++Further, I would suggest that the Bible is not, except for a few particular verses, a book of propositional theology. To extract propositional theology from it is a valid exercise of human logic and reasoning, but let us be quite honest that that is what we are doing – presenting an interpretation, a “best fit” of Biblical revelation to the logical framework that is our cultural preference. We are one step (or maybe more?) removed from the actual Word of God. And, inevitably, I think, (though no one else seems to be asking it!) this also raises the question of why God chose to communicate this way. Why didn’t He give us a neat manual of propositional theology instead of this curious, messy, inspiring, frustrating amalgam of narrative and poetry and even people’s personal correspondence that has become our Bible? Could it possibly be that He wants to communicate something more to us than can be contained in propositional logic? Could the faith to which we are called be more than intellectual consent to a set of theological constructs, coupled with appropriately moral and correct behaviour? What is God up to and what response are we to give to this?
++Perhaps side by side with the question “how do we know?” we need to be asking “how much do we know?” One of the frightening trends I see among mj s is the assumption that when we have dealt with Truth propositionally and tied up the loose ends of our system of systematic theology, we have achieved all the knowledge of God that we humanly can or need to. Only an irrational level of conceit of course, could induce a person to believe that they then have total revelation, so the usual response is to assume that other forms of knowing God (which, after all, even at their uttermost, are still partial, and painfully inadequate, and shall be until we see Him face to face) are unnecessary, irrelevant or simply too unreliable to count. The assumption is that all our experience of God is a negligible source of truth compared to an intellectual abstraction. This is the point where I must part company with the mjs. I simply do not agree. Certainly all my experience, in it’s many forms must be subjected to and interpreted by scriptural truth – this is what the authority of scripture means, but it is, let us be really honest with ourselves, a bit of a two way process. Where my experience and the scripture do not line up, I certainly do not discard the bible, but neither do I discard my experience. I take a fresh look at both to work out which one I have misunderstood. Sometimes I must reinterpret my experience to fit in with objective revelation, sometimes (oh dear!) I find that the bible doesn’t necessarily say what I had thought it said. For instance, to give a concrete personal example, having been born and bred in the evangelical fold, I had always been taught cessationism. But when my experience demonstrated that God still speaks personally and directly to the believer today, I had to re-evaluate. Either my theology or my experience was wrong. In this case, careful re-reading of the scripture convinced me that the bible did not actually teach cessationism at all!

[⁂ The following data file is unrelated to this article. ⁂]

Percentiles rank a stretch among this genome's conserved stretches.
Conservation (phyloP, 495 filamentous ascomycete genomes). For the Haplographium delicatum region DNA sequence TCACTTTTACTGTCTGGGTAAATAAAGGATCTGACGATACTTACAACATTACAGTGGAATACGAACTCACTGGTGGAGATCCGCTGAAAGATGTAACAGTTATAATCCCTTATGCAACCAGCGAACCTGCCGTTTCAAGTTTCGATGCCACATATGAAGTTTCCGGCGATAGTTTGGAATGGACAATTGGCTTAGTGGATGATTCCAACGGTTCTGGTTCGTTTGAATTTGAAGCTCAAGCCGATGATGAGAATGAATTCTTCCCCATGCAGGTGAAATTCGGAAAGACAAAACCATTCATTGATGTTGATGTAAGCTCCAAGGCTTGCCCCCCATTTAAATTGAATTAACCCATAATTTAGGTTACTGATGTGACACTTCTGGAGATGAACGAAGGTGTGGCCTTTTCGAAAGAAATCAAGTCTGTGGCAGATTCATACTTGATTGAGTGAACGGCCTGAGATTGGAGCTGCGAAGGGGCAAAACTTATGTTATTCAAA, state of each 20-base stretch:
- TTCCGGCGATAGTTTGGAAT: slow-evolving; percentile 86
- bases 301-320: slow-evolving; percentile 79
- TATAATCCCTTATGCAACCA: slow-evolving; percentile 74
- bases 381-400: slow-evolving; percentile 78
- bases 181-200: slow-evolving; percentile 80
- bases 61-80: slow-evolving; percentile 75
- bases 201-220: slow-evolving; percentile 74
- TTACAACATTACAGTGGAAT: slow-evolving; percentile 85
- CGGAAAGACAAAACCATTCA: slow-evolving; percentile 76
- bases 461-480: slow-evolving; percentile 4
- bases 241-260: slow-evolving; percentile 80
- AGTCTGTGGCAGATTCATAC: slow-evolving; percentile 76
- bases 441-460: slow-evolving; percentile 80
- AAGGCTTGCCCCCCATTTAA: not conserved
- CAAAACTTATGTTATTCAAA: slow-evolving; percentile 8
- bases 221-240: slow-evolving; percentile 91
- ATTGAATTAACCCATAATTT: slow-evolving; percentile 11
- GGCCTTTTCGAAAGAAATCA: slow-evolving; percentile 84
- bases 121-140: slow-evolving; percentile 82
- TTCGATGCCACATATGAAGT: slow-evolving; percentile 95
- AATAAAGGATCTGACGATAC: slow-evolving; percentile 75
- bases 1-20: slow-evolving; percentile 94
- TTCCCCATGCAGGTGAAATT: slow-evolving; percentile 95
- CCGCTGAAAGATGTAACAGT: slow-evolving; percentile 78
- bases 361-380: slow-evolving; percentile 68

++At the heart of it all is mystery. God is eternal, infinite and holy. His ways are not our ways and His thoughts are not our thoughts. We are summoned to love Him, trust Him and obey Him, to surrender our whole being to Him as the only possible right and sane response to both His kingship and His grace. Yet we can only know Him so far as He reveals Himself to us. Dare we assume any limits or restrictions on how He may choose to do this? He is God, He will impart Himself to us in as many ways as he chooses. It is we who so often have eyes but see not, and ears, but hear not, because we have presupposed that the God of the Universe will only meet with us in predetermined ways.